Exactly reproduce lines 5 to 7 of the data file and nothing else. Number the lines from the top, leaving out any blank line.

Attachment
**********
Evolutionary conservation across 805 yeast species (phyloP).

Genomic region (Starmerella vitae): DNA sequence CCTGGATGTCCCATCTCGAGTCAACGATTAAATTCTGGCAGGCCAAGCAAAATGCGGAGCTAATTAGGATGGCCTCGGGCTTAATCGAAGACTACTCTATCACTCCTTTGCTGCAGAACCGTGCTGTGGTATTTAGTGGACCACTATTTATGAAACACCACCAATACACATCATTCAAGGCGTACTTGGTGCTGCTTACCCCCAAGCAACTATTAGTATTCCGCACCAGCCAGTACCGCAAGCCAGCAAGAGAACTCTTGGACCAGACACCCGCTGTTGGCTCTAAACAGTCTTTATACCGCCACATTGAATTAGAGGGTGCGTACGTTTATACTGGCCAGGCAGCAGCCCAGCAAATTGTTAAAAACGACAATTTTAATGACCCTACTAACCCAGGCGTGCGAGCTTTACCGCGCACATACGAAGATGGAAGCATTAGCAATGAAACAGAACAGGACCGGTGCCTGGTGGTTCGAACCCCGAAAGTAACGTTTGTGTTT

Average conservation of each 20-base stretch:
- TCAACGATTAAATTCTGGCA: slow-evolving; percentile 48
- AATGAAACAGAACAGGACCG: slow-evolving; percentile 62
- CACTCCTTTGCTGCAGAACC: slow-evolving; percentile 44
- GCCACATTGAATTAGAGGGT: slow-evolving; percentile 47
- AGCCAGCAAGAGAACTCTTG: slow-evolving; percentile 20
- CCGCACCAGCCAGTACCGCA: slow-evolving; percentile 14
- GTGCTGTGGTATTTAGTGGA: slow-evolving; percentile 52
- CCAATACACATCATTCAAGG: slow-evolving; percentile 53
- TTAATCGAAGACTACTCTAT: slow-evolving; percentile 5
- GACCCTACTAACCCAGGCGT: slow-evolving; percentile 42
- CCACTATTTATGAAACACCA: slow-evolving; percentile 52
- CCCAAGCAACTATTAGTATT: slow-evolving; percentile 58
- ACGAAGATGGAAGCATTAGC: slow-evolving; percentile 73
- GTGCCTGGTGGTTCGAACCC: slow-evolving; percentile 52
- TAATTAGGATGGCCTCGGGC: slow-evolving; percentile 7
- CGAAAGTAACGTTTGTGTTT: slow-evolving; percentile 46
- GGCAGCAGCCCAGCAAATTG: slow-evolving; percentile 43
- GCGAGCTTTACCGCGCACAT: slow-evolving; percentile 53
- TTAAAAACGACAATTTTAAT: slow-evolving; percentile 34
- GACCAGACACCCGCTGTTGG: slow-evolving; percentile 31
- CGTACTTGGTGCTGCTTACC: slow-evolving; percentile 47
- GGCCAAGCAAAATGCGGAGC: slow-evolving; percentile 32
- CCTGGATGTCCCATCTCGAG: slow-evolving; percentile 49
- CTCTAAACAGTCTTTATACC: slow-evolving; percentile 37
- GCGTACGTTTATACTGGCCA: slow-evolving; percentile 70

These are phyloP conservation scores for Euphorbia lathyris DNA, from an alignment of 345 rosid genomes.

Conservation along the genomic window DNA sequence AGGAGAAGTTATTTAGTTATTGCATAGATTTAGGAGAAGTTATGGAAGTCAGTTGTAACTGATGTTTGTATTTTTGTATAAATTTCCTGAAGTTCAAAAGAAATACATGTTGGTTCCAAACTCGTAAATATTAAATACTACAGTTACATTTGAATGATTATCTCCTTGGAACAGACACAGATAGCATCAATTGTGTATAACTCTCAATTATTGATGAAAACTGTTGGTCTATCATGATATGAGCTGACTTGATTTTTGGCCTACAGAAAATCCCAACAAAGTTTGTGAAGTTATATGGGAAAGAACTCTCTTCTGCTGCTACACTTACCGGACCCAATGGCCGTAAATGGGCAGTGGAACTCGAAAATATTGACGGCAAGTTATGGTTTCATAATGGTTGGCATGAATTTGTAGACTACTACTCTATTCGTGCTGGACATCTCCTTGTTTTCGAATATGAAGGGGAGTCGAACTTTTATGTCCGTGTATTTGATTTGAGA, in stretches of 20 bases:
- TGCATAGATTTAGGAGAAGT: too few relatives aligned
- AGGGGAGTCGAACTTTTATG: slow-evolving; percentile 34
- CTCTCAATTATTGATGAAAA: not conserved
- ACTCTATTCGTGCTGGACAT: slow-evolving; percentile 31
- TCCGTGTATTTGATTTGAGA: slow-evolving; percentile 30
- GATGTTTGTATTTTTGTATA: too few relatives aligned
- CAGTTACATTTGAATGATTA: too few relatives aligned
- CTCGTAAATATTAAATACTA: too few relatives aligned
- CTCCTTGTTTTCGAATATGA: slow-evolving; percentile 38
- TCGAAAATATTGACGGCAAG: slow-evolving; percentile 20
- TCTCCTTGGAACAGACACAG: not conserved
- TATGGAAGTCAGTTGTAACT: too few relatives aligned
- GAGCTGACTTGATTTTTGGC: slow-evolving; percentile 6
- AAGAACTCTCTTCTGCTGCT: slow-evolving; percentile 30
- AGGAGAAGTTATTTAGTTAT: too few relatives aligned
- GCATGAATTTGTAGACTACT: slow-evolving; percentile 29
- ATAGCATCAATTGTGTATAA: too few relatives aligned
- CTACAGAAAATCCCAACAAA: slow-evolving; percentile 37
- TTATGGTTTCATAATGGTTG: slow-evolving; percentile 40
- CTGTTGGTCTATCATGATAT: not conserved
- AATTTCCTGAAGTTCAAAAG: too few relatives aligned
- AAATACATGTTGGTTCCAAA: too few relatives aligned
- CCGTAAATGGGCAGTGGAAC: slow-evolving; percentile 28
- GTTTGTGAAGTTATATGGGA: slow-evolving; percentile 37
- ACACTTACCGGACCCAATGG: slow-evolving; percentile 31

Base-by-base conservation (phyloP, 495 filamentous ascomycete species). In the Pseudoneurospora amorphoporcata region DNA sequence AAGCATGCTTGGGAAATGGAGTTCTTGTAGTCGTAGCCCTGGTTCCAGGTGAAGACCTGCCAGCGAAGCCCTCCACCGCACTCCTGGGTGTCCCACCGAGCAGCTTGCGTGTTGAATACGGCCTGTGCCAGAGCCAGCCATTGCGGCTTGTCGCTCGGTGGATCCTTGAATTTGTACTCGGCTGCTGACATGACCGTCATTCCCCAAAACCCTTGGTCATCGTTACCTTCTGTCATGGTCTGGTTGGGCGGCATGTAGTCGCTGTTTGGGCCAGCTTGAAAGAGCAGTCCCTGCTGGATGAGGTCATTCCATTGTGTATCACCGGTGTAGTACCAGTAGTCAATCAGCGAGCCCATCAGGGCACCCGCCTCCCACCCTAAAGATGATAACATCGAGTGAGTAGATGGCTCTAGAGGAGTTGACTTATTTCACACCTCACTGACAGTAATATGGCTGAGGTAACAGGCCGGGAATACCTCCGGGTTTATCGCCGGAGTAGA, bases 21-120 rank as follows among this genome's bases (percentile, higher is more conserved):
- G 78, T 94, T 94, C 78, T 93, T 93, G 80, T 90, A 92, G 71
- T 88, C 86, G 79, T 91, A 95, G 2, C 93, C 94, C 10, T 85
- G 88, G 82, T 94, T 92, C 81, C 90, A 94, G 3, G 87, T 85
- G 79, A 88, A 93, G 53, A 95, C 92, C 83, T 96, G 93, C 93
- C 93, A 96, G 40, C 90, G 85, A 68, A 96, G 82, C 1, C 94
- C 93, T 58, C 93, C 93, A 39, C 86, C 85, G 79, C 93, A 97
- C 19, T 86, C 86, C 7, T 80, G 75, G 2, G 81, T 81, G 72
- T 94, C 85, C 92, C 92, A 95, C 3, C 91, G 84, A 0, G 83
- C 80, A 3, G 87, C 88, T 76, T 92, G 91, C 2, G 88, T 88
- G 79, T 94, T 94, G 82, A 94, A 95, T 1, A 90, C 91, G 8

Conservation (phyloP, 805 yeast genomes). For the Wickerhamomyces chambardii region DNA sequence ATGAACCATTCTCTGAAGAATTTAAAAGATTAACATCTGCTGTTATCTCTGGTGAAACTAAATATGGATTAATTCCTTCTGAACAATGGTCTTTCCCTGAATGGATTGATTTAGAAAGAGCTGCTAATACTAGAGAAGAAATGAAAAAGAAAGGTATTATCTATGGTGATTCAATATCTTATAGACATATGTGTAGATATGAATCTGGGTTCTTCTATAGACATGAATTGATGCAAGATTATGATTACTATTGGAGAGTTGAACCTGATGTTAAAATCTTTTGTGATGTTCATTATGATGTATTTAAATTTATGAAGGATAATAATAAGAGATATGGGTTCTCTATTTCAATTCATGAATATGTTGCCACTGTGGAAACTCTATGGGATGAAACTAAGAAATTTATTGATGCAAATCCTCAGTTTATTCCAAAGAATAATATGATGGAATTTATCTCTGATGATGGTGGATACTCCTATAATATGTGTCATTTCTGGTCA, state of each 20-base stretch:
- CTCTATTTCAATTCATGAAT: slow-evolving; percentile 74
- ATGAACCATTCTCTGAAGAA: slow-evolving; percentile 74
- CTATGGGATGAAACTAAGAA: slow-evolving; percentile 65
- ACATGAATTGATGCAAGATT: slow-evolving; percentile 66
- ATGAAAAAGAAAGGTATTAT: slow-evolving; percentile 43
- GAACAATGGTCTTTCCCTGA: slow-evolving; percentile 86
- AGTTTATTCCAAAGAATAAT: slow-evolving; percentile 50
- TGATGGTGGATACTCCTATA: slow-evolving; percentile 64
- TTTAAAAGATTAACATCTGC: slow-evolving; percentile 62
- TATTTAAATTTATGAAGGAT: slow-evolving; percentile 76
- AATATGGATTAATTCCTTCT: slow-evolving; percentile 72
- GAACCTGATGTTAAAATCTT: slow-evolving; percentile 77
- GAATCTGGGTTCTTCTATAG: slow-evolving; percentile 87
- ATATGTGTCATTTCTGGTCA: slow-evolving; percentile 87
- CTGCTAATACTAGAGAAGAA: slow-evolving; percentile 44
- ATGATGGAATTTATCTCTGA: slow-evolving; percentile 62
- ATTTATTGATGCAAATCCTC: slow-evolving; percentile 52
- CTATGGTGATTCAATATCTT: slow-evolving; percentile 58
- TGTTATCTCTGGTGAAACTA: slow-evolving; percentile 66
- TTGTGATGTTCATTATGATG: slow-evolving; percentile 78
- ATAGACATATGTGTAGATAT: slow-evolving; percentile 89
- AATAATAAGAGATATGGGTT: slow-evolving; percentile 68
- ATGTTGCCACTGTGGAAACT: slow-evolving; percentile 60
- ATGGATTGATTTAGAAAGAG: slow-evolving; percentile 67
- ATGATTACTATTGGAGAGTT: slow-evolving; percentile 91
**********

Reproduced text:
- AATGAAACAGAACAGGACCG: slow-evolving; percentile 62
- CACTCCTTTGCTGCAGAACC: slow-evolving; percentile 44
- GCCACATTGAATTAGAGGGT: slow-evolving; percentile 47